Clearly, Kerry is aiming for the big climate meeting in Paris in 2015, which he hopes will lead to a new Kyoto Protocol. Good luck with that also! Quoting Dr Charles Battig, “the failed 2010 Kerry-Lieberman ‘American Power Act’ apparently lives on in Kerry’s psyche.” Also, Kerry seems to have forgotten, conveniently, that as a Senator in July 1997 he voted for the anti-Kyoto Byrd-Hagel Resolution. Perhaps someone should remind him.

Much has changed since 1997; but one constant is that the proponents of AGW have yet to publish any firm evidence that man-made CO2 is doing anything dangerous. They hadn’t done it in 1988 when James Hansen told a Congressional committee that we are headed to disaster; they hadn’t done it in 1997 when the Kyoto Protocol was signed by almost 200 countries (but never ratified by the US Senate); and they haven’t done it now.

So the science about global warming cannot be called “settled.” It no longer supports AGW—if indeed it ever did; in fact, there has been no significant warming trend for at least 16 years, while atmospheric carbon dioxide increased by more than 8%. Japan, India, and Russia are opposed to a new Kyoto Treaty, as are Australia and Canada. The position of China is enigmatic; apparently, Kerry takes their polite smiles for assent. But economic considerations, and the need to create more jobs, dictate further industrial expansion and use of the cheapest means to create energy: fossil fuels, primarily coal.

So how is Kerry doing these days? Not at all well on his foreign policy ventures—and his pronouncements on climate have been ridiculed by most scientists, except for confirmed “Global Warming Nazis”—to use the label invented by Dr Roy Spencer.

Kerry’s “flat earth” analogy has been neatly shot down by Professors Richard McNider and John Christy, of the University of Alabama. They point out, quite logically, that the flat earth position was held by the Establishment and that the skeptics of that time, including Pythagoras, relied on empirical evidence that the Earth was round. So Kerry has the argument just exactly 180 degrees wrong.

Kerry also raises the specter that AGW is worse than weapons of mass destruction (WMD). So how many millions has AGW killed so far? If truth be told, a slightly warmer climate (since about 1850) and more carbon dioxide in the atmosphere have promoted more productive agriculture and may have saved many millions from starvation. Besides, the Medieval Warm Period (MWP) was warmer than today and permitted a higher standard of living. It was the Little Ice Age (LIA) that killed off millions by starvation and disease during 1400-1800.

Two Democratic lawmakers are defending John Kerry’s remark likening climate change to a weapon of mass destruction. Sen. Sheldon Whitehouse (R.I.) and Rep. Henry Waxman (Calif.) said Sen. John McCain (R-Ariz.) and former Speaker Newt Gingrich (R-Ga.) were wrong to criticize Kerry’s speech on the consequences of climate change. “Secretary Kerry needs allies in this fight for the future of our planet,” the Democrats wrote in a letter to McCain and Gingrich. “History will not look back and fault him for leading the charge to prevent the worst impacts of climate change while we still have time. But,” they added, “history may question why Republican leaders who were once their party’s champions on climate change fled the field at a crucial moment.” Gingrich took to Twitter and airwaves to call Kerry “delusional” and “dangerous to our safety.” McCain also faulted Kerry for comparing climate change to terrorism, poverty and epidemics, asking “on what planet does he reside?”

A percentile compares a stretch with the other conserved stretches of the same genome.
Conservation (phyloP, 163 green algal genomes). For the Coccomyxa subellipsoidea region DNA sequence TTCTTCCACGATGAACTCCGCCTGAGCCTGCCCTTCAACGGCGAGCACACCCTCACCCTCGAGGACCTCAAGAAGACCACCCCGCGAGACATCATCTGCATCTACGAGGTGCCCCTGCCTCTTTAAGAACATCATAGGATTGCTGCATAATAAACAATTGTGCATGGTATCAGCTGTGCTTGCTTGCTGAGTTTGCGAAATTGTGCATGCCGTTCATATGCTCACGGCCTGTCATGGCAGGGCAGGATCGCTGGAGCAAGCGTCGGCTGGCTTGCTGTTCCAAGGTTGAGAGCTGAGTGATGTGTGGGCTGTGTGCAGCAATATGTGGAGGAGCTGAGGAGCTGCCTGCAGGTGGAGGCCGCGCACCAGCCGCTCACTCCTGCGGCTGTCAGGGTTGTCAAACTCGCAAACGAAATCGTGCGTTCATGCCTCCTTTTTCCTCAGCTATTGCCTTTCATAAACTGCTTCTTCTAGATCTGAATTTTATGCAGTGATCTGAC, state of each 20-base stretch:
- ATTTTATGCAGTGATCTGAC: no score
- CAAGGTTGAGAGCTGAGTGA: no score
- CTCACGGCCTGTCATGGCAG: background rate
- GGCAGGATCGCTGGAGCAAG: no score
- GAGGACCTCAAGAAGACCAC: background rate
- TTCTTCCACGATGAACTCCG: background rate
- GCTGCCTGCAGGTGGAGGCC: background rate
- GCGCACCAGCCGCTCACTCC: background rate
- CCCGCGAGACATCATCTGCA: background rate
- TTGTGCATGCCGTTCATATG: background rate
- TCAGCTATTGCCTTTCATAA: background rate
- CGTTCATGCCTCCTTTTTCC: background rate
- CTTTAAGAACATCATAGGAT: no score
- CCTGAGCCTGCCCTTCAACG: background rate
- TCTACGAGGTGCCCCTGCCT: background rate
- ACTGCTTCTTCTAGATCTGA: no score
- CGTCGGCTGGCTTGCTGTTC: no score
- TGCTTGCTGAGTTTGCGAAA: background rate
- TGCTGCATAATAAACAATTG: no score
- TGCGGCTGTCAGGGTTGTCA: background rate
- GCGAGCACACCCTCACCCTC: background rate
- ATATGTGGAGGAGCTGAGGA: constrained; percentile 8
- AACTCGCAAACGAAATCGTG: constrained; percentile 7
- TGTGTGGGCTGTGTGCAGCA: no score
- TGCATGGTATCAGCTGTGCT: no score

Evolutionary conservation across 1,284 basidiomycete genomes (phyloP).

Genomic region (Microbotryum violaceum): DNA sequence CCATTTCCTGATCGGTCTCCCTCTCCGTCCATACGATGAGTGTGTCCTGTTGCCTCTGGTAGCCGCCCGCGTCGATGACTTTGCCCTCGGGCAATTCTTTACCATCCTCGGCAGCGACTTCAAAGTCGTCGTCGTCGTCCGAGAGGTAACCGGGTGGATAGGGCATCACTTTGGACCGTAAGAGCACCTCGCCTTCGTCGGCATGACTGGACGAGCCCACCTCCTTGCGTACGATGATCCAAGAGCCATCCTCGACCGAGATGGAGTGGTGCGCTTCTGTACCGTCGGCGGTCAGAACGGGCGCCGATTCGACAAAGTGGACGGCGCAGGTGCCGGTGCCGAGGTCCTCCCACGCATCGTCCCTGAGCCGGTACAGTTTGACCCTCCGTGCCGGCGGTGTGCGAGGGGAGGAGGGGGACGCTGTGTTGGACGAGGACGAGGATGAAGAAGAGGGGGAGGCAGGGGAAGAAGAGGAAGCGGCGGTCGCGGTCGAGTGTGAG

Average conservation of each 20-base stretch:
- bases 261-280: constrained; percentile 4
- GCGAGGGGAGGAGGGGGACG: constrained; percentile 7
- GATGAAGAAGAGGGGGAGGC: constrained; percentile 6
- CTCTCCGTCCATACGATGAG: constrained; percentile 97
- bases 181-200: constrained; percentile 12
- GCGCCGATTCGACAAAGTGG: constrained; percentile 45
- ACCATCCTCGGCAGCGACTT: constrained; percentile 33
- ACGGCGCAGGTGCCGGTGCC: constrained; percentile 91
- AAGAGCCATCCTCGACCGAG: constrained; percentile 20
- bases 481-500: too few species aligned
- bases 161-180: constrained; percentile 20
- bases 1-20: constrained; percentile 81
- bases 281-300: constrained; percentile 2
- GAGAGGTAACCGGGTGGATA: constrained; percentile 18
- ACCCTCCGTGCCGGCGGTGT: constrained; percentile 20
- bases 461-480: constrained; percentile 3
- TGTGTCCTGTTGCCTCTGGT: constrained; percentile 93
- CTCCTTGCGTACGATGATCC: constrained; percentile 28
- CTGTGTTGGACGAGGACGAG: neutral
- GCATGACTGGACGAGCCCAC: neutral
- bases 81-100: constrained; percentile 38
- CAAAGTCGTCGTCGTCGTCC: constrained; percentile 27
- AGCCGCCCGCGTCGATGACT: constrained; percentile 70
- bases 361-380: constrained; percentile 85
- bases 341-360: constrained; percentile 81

[Incidentally, the latest fear imagined by Global Warming Nazis is the “methane bomb.” They imagine that a warming will release billions of tons of methane from frozen tundra, and maybe even from the ocean, causing overwhelming greenhouse warming. However, we can point to the warmer MWP and the much warmer periods of 5000-8000 years ago: no such methane release was observed.]

Yet, there are plenty of controversies left. Scientific supporters of AGW are still working earnestly, trying to explain the absence of a significant warming trend of the last 16 years. In the meantime, mischief-makers, actively promoted by the White House, are trying to blame global warming for weather disasters. Good examples are the instability of the Polar Vortex that brought extremely cold weather to the US this past winter—while Obama has been trying hard to blame the California drought on AGW. In Britain, chief meteorologist Dame Julia Slingo has blamed the unusual flooding in southwestern England on AGW. Her views have been disputed by the UK Met Office; her own scientists have “hung her out to dry.”

Meanwhile, Algore is still actively promoting AGW—just to show he really earned his Nobel Peace Prize. At the 20-million-dollar home of Tom Steyer, the billionaire hedge-fund manager trying to raise 100 million dollars for AGW propaganda, Gore referred to him as “Mr. Tipping Point.” The group does not ignore extra-terrestrial concerns about Global Warming. At the recent annual UFO conference, it was announced that Aliens want a warmer planet before they will come to Earth. Apparently, they’ve forgotten the remarkable speech by the late Michael Crichton: “Aliens Cause Global Warming.”

When it comes to AGW, Kerry is as much of a clown as Gore—and so is the White House staff. The serious argument now is the one before the Supreme Court, which has to decide by July whether the EPA Endangerment Finding (EF) about CO2 can be used to effectively stop the building of new coal-fired electric plants and even shut down existing ones. The bad science of the EF will likely be rehashed by the Court, but there is a little chance of reversing its truly awful 2007 decision in Massachusetts v. EPA, which declared non-toxic and beneficent CO2 a pollutant. On the contrary, all signs point to the fulfillment of Obama’s 2008 campaign promise to make electricity prices “sky-rocket.” How sad.